Wednesday, 15 October 2014

Plenty of options, but none of them good

There's no doubt Ukip is enjoying a degree of popularity at the moment. But the real question is whether it is popular enough to win a referendum should we get one. Ukip's anti-immigration stance is popular, but it is popular enough? In any referendum campaign the rhetoric will intensify and as with the 1975 referendum, the establishment will be choosing the very weakest players to represent the anti-EU cause.

We have discussed at length the tactics of fear, uncertainty and doubt which won out for the Scottish referendum, compounded by the unpopularity of Alex Salmond. Transpose that dynamic to the Euro debate and things do not look good. Nigel Farage is popular among Ukip but he is also a huge turn off to moderate people who don't appreciate his bloke-in-pub persona. Similarly, Paul Nuttall has a certain working class appeal but his ability to win arguments is limited because he only has stock answers and prepared responses. Up against more capable debaters (ie everyone in the world ever), he is easily wrong-footed.

In any referendum the propensity is toward the status quo and if there is any doubt because of a failure to provide comprehensive answers, then we will most certainly lose a referendum. As with the Scottish referendum, technical questions will require reassuring and comprehensive arguments, arguments which  pass muster when fact checked. We can't afford the kind of own goals Ukip keeps making and just one of their "shooting-from-the-hip" blunders can quite easily blow it.

Moreover, the aggressiveness of "cybernats" could be said to have been an influential factor in the Scottish referendum. As the rhetoric against Ukip intensifies, the more aggressive Ukippers get. I take the view that the same dynamic will play out.

Because of the media noise surrounding Ukip, Ukip has de-facto become the voice of euroscepticism, just as the SNP fronted the yes campaign. Similarly, I can see Ukip becoming more belligerent and more complacent as they make more gains. You might think that electoral successes for Ukip would equate with a greater chance of leaving the EU, but the more Ukip takes ownership of the issue, the more I can see floating voters being repelled.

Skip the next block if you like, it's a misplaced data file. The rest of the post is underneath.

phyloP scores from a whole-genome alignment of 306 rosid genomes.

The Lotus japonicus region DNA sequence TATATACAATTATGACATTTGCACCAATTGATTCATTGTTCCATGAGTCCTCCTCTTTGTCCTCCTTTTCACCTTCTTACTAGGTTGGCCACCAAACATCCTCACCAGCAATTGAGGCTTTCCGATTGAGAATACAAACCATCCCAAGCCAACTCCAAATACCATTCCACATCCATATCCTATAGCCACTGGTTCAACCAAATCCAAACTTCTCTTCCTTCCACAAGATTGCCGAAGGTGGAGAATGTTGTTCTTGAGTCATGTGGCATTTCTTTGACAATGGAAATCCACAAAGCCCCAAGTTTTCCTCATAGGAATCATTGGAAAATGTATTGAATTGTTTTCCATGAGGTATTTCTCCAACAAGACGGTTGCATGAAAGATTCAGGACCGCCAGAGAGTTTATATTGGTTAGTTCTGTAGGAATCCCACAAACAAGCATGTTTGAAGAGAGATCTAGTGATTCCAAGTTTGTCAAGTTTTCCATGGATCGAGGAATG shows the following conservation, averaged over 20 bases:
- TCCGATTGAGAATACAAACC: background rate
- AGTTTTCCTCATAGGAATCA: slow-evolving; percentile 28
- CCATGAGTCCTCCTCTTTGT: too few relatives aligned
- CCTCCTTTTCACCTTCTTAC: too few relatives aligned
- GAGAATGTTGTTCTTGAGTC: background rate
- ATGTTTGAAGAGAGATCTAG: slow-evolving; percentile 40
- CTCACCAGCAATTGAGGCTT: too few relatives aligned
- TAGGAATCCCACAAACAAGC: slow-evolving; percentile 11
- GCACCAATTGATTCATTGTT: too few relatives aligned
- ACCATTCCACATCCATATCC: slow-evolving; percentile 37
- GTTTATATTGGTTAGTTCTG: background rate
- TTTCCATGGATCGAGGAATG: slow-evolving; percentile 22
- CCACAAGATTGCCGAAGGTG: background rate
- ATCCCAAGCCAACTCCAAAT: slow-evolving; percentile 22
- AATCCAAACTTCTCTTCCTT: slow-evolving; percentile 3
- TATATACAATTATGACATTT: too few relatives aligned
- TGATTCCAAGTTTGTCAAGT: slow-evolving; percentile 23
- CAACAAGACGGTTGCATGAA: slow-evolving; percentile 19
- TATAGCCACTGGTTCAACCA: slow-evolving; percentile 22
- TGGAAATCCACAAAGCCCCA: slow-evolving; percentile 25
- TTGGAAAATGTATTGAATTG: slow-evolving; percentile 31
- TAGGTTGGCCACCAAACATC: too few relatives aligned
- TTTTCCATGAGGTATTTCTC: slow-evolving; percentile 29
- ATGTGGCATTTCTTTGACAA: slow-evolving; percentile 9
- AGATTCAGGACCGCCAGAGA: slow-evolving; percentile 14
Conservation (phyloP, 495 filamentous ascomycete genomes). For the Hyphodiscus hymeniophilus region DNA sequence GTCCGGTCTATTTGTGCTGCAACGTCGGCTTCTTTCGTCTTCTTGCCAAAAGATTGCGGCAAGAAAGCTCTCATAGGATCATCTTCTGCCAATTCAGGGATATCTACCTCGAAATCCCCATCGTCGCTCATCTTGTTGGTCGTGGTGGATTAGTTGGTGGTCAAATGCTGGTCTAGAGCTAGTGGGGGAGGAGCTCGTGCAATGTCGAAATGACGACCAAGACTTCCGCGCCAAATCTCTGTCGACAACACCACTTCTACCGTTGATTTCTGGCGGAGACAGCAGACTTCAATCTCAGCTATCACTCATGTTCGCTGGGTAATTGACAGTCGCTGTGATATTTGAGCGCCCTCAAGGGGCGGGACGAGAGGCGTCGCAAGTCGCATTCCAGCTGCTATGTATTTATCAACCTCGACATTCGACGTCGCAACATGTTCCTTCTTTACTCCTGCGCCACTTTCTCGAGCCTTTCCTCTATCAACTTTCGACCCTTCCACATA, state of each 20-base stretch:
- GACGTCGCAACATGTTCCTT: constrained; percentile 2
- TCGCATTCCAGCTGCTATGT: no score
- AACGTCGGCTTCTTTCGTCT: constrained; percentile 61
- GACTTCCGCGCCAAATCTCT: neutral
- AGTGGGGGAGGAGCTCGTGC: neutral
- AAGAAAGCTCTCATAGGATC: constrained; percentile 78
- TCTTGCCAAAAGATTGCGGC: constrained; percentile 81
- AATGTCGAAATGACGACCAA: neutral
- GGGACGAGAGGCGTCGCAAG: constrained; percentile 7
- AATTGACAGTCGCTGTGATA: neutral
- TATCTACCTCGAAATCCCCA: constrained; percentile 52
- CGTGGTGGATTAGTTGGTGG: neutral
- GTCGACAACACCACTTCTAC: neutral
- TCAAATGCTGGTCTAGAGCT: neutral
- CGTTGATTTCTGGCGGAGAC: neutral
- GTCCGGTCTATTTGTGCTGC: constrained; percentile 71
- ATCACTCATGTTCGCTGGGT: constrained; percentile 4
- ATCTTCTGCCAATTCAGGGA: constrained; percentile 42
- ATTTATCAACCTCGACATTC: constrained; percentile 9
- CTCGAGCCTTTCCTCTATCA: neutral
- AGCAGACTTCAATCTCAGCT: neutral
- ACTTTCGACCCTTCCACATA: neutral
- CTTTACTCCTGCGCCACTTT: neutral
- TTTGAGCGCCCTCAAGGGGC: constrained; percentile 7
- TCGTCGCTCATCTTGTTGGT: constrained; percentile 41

For writing this post I will no doubt be subjected to the usual meme arguments suchas "holding a grudge against Ukip", but even voices within Ukip are saying exactly the same. A referendum at this stage ought to be an easy win but if there's one organisation that can (and will) blow it for everybody, it is Ukip.

I see but one glimmer of an opportunity to win, and that is if both Farage and Nuttall disappear completely from the Ukip stage. Ukip are the ones who have been telling us to put country before party, well perhaps it's time they took their own advice? I think the only way we can risk having a referendum is if Carswell is leader - and even that has risks and complications - and that still requires a Tory majority.

On the flip side, there is the question of whether we can afford to turn a referendum down. If we don't get one now, then when? Who knows how long a Labour government would last or when the next opportunity would be, or what the dynamics look like then for winning that referendum? If Labour wins the general election they will be able to say by way of winning that there isn't enough support for a referendum - on account of this election being a referendum on whether to have a referendum. It's a crass argument, but it's one they will use.

I have been asked for some consistency as to what I think. The simple answer is I don't know. But there are some clear choices: If you don't think we can win a referendum then a Tory government is undesirable. If you think, as does, that this is the only offer on the table, then we don't have a choice but to vote for the Tories. The only consistent thread I see is that is is mainly Ukip who can prevent us from having a referendum, and if we get one, on present trajectory, it is Ukip who is guaranteed to lose it for us. A strong Ukip is good for Ukip, but it sure as hell isn't good for those of us who want to leave the EU.

Ukip voters have some thinking to do. Wearily and reluctantly, while a referendum might not be a good idea right now, I think we have to take the only offer on the table. Whether we win it or not is up to Ukippers, and whether they are prepared to tackle the arrogance and amateurishness in their leaders. Knowing how the establishment will fight (and they will fight dirty), I believe Ukip will be outclassed. They don't have a strategy, they haven't prepared for the possibility, and they do not have a consistent position that can swing a referendum. It's getting late in the game and the kind of winging it we have seen from Ukip is not enough to win.

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